But there are two potential risks here to keep on your radar. If the Bank of Japan announces a big change to its monetary policy or if global growth falters, the Japanese yen could soar – and that could potentially put a squeeze on the country’s stocks. So keep an eye out for those shifts.

The JPMorgan BetaBuilders Japan ETF (ticker: BBJP; expense ratio: 0.19%) is a straightforward, cost-effective way of implementing this trade.

Trade #2: Add some industrials and healthcare.

Morgan Stanley’s cautious strategy leans toward safer, defensive sectors with appealing valuations. Healthcare sparkles here, historically excelling in late business cycle stages and in times of declining but above-average inflation – a scenario mix we’re likely to see in the coming months. Likewise, the industrial sector – which includes aerospace, defense, machinery, and building products – tends to thrive in late-cycle markets, though it tends to be more cyclical than defensive. It’s primed to gain from trends like automation, clean tech, near-shoring or on-shoring, and government stimulus. Both sectors are seeing a positive turn in earnings revisions and offer attractive valuations, both compared to other sectors and compared to their own histories.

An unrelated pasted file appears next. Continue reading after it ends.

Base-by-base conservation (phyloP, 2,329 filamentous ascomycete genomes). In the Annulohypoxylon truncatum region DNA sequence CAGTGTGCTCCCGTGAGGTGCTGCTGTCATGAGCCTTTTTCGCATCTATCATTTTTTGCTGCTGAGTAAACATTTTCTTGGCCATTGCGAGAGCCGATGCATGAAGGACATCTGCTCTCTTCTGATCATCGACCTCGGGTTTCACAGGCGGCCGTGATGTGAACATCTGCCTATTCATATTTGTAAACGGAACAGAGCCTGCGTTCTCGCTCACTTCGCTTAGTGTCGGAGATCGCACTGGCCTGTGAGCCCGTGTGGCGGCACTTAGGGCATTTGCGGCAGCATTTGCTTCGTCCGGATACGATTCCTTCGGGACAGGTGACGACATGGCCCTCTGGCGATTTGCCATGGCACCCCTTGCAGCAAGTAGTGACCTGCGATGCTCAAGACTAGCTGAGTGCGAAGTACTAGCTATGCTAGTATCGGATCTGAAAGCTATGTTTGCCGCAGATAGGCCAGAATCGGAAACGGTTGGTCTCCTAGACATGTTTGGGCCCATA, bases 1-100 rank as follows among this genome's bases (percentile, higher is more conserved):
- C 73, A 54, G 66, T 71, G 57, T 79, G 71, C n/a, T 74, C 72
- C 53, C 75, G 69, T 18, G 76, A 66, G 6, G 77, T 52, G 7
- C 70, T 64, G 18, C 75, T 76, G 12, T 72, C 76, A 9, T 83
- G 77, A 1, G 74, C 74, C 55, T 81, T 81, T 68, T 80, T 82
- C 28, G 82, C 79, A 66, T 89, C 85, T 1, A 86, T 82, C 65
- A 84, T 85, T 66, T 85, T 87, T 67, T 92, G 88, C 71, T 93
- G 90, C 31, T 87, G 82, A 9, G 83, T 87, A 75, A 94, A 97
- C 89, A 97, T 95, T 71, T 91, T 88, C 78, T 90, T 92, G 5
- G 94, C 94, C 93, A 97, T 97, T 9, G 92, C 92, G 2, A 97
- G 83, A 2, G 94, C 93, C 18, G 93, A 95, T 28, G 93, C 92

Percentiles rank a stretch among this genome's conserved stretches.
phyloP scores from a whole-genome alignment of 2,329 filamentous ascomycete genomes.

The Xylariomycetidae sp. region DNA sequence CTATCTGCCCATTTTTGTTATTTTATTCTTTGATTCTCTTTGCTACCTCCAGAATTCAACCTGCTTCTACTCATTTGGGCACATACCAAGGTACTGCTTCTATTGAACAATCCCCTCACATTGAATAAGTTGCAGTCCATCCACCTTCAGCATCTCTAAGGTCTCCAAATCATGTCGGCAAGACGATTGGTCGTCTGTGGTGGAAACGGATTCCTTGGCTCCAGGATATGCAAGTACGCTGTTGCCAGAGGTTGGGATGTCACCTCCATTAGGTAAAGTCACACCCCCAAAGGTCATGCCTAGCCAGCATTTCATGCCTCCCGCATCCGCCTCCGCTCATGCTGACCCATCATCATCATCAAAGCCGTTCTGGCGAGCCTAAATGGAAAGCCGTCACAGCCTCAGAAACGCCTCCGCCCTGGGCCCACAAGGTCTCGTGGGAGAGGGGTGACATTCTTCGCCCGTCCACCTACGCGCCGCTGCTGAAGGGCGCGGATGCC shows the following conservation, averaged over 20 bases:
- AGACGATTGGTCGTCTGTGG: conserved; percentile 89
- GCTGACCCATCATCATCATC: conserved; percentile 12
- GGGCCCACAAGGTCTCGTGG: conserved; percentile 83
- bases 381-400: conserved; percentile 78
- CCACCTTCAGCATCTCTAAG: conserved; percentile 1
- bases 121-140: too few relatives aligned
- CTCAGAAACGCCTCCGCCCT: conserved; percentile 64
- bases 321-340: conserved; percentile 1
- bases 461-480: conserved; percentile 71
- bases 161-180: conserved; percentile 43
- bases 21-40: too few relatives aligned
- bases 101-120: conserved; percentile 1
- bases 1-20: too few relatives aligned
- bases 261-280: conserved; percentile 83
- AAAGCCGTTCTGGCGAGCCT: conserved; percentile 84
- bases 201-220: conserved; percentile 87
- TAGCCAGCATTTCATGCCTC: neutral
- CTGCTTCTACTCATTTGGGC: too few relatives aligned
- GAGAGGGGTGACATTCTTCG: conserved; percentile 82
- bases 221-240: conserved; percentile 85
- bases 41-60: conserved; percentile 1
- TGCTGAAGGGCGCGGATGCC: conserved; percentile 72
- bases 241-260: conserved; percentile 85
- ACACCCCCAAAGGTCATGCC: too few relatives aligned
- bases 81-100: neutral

Despite their defensive nature, these sectors aren’t recession-proof and could struggle if the economy faces a severe downturn. And, in a scenario where the economy gains momentum, they might lag behind more cyclical sectors on a relative performance basis.

You can invest in US industrial companies through the Vanguard Industrials ETF (VIS; 0.10%) and in US healthcare companies through the Health Care Select Sector SPDR Fund (XLV; 0.10%).

Goal: Make money in a way that doesn’t depend on overall market direction.

Those first two trades are all about betting on the economy’s direction, but the next two are “market neutral”. Market neutral trades typically involve simultaneously buying and selling assets, focusing on their relative performance instead of betting on the general direction of the market. Since they march to their own beat and are not closely linked to stocks or bonds, they could be smart, complementary additions to your portfolio.

Trade #3: Go long India and Mexico and short MSCI EM.